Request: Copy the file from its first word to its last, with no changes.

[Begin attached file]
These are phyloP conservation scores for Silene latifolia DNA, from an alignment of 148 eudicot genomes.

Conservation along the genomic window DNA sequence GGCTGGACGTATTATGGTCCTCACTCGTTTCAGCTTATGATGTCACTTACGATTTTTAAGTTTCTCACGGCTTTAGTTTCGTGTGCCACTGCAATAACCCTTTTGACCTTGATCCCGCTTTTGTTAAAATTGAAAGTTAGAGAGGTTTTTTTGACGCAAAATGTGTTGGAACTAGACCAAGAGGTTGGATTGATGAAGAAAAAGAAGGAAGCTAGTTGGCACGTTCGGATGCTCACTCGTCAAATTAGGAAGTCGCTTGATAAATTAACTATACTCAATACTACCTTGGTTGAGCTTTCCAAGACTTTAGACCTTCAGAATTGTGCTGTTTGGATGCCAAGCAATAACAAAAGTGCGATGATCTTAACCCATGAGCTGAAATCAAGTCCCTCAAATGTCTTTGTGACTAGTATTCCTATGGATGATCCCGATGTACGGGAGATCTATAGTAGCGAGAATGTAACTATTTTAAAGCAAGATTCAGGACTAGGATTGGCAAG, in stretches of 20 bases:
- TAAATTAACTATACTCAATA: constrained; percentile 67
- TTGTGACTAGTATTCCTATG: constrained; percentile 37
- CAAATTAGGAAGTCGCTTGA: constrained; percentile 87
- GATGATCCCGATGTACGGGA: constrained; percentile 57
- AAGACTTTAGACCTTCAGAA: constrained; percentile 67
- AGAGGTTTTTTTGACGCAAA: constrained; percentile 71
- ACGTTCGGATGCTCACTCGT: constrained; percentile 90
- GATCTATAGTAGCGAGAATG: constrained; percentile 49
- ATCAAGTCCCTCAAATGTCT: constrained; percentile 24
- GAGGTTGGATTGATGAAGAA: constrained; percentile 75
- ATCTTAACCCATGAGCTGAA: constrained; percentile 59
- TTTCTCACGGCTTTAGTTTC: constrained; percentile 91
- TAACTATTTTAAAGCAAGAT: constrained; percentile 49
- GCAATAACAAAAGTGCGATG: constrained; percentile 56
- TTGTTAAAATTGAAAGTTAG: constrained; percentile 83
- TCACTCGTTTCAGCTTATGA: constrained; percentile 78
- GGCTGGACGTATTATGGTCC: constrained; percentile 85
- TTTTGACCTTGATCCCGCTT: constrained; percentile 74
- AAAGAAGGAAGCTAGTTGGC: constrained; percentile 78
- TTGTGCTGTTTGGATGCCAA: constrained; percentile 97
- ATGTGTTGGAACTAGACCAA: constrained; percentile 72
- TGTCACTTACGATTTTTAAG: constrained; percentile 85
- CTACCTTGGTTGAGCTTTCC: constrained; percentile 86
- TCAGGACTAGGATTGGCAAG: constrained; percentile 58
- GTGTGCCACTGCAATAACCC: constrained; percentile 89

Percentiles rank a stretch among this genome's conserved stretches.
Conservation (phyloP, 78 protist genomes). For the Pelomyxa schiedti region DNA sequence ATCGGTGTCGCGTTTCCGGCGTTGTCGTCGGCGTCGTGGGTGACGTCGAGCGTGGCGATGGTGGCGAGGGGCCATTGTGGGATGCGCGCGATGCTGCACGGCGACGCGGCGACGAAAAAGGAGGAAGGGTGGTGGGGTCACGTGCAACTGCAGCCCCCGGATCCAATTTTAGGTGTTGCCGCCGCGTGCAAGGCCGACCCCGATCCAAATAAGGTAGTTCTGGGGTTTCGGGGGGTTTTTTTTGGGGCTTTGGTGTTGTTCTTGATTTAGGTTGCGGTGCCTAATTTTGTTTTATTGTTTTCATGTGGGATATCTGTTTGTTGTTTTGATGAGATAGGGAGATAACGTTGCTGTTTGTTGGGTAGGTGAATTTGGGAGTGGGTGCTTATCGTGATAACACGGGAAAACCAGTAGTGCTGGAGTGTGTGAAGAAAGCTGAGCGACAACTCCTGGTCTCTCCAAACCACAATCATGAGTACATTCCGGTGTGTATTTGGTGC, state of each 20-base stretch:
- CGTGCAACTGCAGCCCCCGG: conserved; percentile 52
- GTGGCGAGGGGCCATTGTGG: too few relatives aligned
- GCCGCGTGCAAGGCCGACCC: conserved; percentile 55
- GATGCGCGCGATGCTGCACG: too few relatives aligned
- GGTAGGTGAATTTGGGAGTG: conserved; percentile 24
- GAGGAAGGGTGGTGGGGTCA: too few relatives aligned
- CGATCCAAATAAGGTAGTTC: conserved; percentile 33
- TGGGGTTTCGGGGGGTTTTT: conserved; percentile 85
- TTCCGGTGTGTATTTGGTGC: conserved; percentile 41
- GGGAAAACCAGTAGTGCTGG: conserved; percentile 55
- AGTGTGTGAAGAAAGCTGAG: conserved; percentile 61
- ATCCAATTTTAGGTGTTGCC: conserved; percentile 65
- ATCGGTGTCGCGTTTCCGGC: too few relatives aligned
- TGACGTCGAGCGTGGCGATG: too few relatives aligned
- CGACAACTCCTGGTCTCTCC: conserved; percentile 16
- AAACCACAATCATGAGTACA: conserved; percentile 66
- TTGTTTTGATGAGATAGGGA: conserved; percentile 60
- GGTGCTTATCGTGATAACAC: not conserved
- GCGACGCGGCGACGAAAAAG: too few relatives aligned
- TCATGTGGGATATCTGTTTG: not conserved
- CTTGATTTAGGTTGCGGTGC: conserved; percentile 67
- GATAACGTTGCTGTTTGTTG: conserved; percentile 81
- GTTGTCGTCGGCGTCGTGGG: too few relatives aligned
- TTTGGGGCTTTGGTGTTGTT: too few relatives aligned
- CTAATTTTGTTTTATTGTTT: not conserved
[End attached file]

These are phyloP conservation scores for Silene latifolia DNA, from an alignment of 148 eudicot genomes.

Conservation along the genomic window DNA sequence GGCTGGACGTATTATGGTCCTCACTCGTTTCAGCTTATGATGTCACTTACGATTTTTAAGTTTCTCACGGCTTTAGTTTCGTGTGCCACTGCAATAACCCTTTTGACCTTGATCCCGCTTTTGTTAAAATTGAAAGTTAGAGAGGTTTTTTTGACGCAAAATGTGTTGGAACTAGACCAAGAGGTTGGATTGATGAAGAAAAAGAAGGAAGCTAGTTGGCACGTTCGGATGCTCACTCGTCAAATTAGGAAGTCGCTTGATAAATTAACTATACTCAATACTACCTTGGTTGAGCTTTCCAAGACTTTAGACCTTCAGAATTGTGCTGTTTGGATGCCAAGCAATAACAAAAGTGCGATGATCTTAACCCATGAGCTGAAATCAAGTCCCTCAAATGTCTTTGTGACTAGTATTCCTATGGATGATCCCGATGTACGGGAGATCTATAGTAGCGAGAATGTAACTATTTTAAAGCAAGATTCAGGACTAGGATTGGCAAG, in stretches of 20 bases:
- TAAATTAACTATACTCAATA: constrained; percentile 67
- TTGTGACTAGTATTCCTATG: constrained; percentile 37
- CAAATTAGGAAGTCGCTTGA: constrained; percentile 87
- GATGATCCCGATGTACGGGA: constrained; percentile 57
- AAGACTTTAGACCTTCAGAA: constrained; percentile 67
- AGAGGTTTTTTTGACGCAAA: constrained; percentile 71
- ACGTTCGGATGCTCACTCGT: constrained; percentile 90
- GATCTATAGTAGCGAGAATG: constrained; percentile 49
- ATCAAGTCCCTCAAATGTCT: constrained; percentile 24
- GAGGTTGGATTGATGAAGAA: constrained; percentile 75
- ATCTTAACCCATGAGCTGAA: constrained; percentile 59
- TTTCTCACGGCTTTAGTTTC: constrained; percentile 91
- TAACTATTTTAAAGCAAGAT: constrained; percentile 49
- GCAATAACAAAAGTGCGATG: constrained; percentile 56
- TTGTTAAAATTGAAAGTTAG: constrained; percentile 83
- TCACTCGTTTCAGCTTATGA: constrained; percentile 78
- GGCTGGACGTATTATGGTCC: constrained; percentile 85
- TTTTGACCTTGATCCCGCTT: constrained; percentile 74
- AAAGAAGGAAGCTAGTTGGC: constrained; percentile 78
- TTGTGCTGTTTGGATGCCAA: constrained; percentile 97
- ATGTGTTGGAACTAGACCAA: constrained; percentile 72
- TGTCACTTACGATTTTTAAG: constrained; percentile 85
- CTACCTTGGTTGAGCTTTCC: constrained; percentile 86
- TCAGGACTAGGATTGGCAAG: constrained; percentile 58
- GTGTGCCACTGCAATAACCC: constrained; percentile 89

Percentiles rank a stretch among this genome's conserved stretches.
Conservation (phyloP, 78 protist genomes). For the Pelomyxa schiedti region DNA sequence ATCGGTGTCGCGTTTCCGGCGTTGTCGTCGGCGTCGTGGGTGACGTCGAGCGTGGCGATGGTGGCGAGGGGCCATTGTGGGATGCGCGCGATGCTGCACGGCGACGCGGCGACGAAAAAGGAGGAAGGGTGGTGGGGTCACGTGCAACTGCAGCCCCCGGATCCAATTTTAGGTGTTGCCGCCGCGTGCAAGGCCGACCCCGATCCAAATAAGGTAGTTCTGGGGTTTCGGGGGGTTTTTTTTGGGGCTTTGGTGTTGTTCTTGATTTAGGTTGCGGTGCCTAATTTTGTTTTATTGTTTTCATGTGGGATATCTGTTTGTTGTTTTGATGAGATAGGGAGATAACGTTGCTGTTTGTTGGGTAGGTGAATTTGGGAGTGGGTGCTTATCGTGATAACACGGGAAAACCAGTAGTGCTGGAGTGTGTGAAGAAAGCTGAGCGACAACTCCTGGTCTCTCCAAACCACAATCATGAGTACATTCCGGTGTGTATTTGGTGC, state of each 20-base stretch:
- CGTGCAACTGCAGCCCCCGG: conserved; percentile 52
- GTGGCGAGGGGCCATTGTGG: too few relatives aligned
- GCCGCGTGCAAGGCCGACCC: conserved; percentile 55
- GATGCGCGCGATGCTGCACG: too few relatives aligned
- GGTAGGTGAATTTGGGAGTG: conserved; percentile 24
- GAGGAAGGGTGGTGGGGTCA: too few relatives aligned
- CGATCCAAATAAGGTAGTTC: conserved; percentile 33
- TGGGGTTTCGGGGGGTTTTT: conserved; percentile 85
- TTCCGGTGTGTATTTGGTGC: conserved; percentile 41
- GGGAAAACCAGTAGTGCTGG: conserved; percentile 55
- AGTGTGTGAAGAAAGCTGAG: conserved; percentile 61
- ATCCAATTTTAGGTGTTGCC: conserved; percentile 65
- ATCGGTGTCGCGTTTCCGGC: too few relatives aligned
- TGACGTCGAGCGTGGCGATG: too few relatives aligned
- CGACAACTCCTGGTCTCTCC: conserved; percentile 16
- AAACCACAATCATGAGTACA: conserved; percentile 66
- TTGTTTTGATGAGATAGGGA: conserved; percentile 60
- GGTGCTTATCGTGATAACAC: not conserved
- GCGACGCGGCGACGAAAAAG: too few relatives aligned
- TCATGTGGGATATCTGTTTG: not conserved
- CTTGATTTAGGTTGCGGTGC: conserved; percentile 67
- GATAACGTTGCTGTTTGTTG: conserved; percentile 81
- GTTGTCGTCGGCGTCGTGGG: too few relatives aligned
- TTTGGGGCTTTGGTGTTGTT: too few relatives aligned
- CTAATTTTGTTTTATTGTTT: not conserved